Each week here at the Australian Writers’ Centre, we dissect and discuss, contort and retort, ask and gasp at the English language and all its rules, regulations and ridiculousness. It’s a celebration of language, masquerading as a passive-aggressive whinge about words and weirdness. This week, it's the “borne” identity…
Q: Hi AWC, can you explain when to use ‘born’ and when to use ‘borne’?
A: Were you born yesterday?
Q: Um, no. I was not born yesterday.
A: Right, so there’s one way to use “born” – in relation to “birth”. This can mean the physical birth of a human or animal to start its independent life. It can also refer to something more abstract.
Q: Oh, like the abstract painting of a splotch I bought for twelve grand?
A: Well, sure. Like an idea being born. Or the birth of a nation.
Q: I’d say most people don’t struggle with this. It’s more about when to use “borne”.
A: Fair enough. But first, let’s have a history lesson.
Q: Oh goody. My favourite.
A: Ahem. Well this one is kind of interesting. Etymologically, “born” actually came from the word “boren” – a now defunct past participle of the also extinct “beran”, relating to “bear”. One definition relates to the act of “bearing children”.
Q: Like Goldilocks?
Q: But that was about bearing children wasn’t it?
A: Well, technically that was about three bears coming home to find an intruder had broken into their home, broken their furniture, eaten their food and slept in their beds. If she hadn’t had golden locks, perhaps the reporting would have been different. #goldwashed
Q: Um, sure.
A: Anyway, “bearing children” saw the verb “bear” cover both the carrying and giving birth of offspring. It wasn’t until the 17th century that we got two words to describe the past participles of bearing something. “Born” was reserved for the act of birth itself while “borne” took on the carrying part.
Q: Great history lesson. But where does this leave us today?
A: “Born” remains linked specifically to the act of birth, while “borne” operates wider as the verb past participle of “to bear” – instead of the incorrect “beared”.
A: Goldilocks was born into privilege. After her home invasion, the burden was borne (not “beared”) by the three bears as they sought to recover from their terrifying ordeal.
Q: Um, okay. So if something is “borne” – it has been carried?
A: Yes, as that’s one of the “bear” definitions. So we see it as a suffix especially with relation to diseases, e.g., “water-borne”, “mosquito-borne”, “blood-borne” and so on. It means “carried by” in these cases.
Q: But if you were born in Australia, you’re Australian-born?
A: That’s right, no “e”. This is because it relates to where you were born, not the act of bearing. Apply this rule to any other phrases that relate to being born to do something (such as “a born leader”) rather than carrying something.
Q: What about if I said that my skills were “born of experience”? Or is it “borne”?
A: No, “born” is correct – as the skills arose from experience; think of them as emerging birth-like as a result of experience.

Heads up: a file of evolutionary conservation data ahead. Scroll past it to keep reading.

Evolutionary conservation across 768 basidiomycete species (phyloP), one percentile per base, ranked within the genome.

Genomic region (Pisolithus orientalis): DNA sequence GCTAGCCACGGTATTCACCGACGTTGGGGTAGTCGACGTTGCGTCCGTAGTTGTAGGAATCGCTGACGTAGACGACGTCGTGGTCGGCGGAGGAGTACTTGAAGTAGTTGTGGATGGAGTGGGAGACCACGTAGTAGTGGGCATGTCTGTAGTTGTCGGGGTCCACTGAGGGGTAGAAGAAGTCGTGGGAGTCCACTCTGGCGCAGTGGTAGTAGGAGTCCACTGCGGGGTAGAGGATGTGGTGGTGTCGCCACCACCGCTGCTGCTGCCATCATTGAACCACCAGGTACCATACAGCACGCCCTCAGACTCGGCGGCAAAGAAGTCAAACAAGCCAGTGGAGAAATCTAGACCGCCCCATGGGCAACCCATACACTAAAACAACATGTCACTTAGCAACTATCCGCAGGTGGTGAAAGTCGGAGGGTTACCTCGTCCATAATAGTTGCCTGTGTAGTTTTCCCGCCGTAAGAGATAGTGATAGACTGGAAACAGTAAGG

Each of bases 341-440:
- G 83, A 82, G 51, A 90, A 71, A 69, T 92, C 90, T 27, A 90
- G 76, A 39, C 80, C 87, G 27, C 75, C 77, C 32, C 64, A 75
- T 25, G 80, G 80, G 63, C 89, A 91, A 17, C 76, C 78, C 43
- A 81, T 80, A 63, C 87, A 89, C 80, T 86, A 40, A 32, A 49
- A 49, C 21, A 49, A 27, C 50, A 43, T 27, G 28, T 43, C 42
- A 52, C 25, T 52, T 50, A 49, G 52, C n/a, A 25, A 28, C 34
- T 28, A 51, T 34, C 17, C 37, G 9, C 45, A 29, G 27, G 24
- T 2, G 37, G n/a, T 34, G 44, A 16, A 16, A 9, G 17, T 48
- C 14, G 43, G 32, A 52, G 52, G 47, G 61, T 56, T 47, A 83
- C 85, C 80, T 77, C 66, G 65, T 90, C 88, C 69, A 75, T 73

Q: Is this the same as saying something like, “the widespread protests were born out of a response to a recent incident”?
A: Yes. You’d use “born” because in the abstract, as it was the incident that birthed – or started – the protests into the world.
Q: So WHEN exactly are the other times you’d use “borne’?
A: Well, besides “bearing a burden” (“the burden was borne”), there is also the phrase “borne out” – meaning “confirmed”. This one regularly causes confusion. So while the protests were born out of an incident, you might say that the prediction of widespread damage was borne out in the days that followed.
Q: Wow, so the same sentence has “born out” and “borne out”. Ouch.
A: Sure, but remember, one is operating simply as “born” while the other is a two-word phrase synonymous with “confirmed”.
Q: More examples?
A: Well, any time you’d be able to use the verb “bear” in the present tense, you should use “borne” as its past participle. We’ve already covered the definition of carrying (i.e., “to bear a burden”). Another definition is to produce something, for example, “this idea will bear fruit”. Therefore, you’d say, “this idea had borne fruit”.
Q: But wait, that fruit sounds like it’s been birthed! Shouldn’t it be “born”?
A: Nope. But this is probably the area most people get wrong. The definition “to produce” IS similar, but remember – if in doubt, see if you can rephrase it in the present tense with bear (i.e., “to bear fruit”). If you can, then it should be “borne”. If it is simply linked to birthing/starting, it’s born.
Q: That’s a pretty handy hint! So if you should “bear something in mind” then you’d say “it should be borne in mind”?
A: Exactly! Linked to “bear”, use borne. Linked to “birth”, use born.
Q: And Jason Bourne? Where does he factor into all of this?
A: Well, um, nowhere. We could try and work him into a sentence if you like?
Q: Ohhh, yes please!
A: Okay. “Jason Bourne’s abilities were born out of a US-born top secret initiative and having borne the brunt of its lies for too long, he becomes an airborne rogue operative, as his suspicions about his true identity are borne out.”
Q: Thanks! Now, if you’ll excuse me, I need to visit my nephew. He WAS born yesterday…
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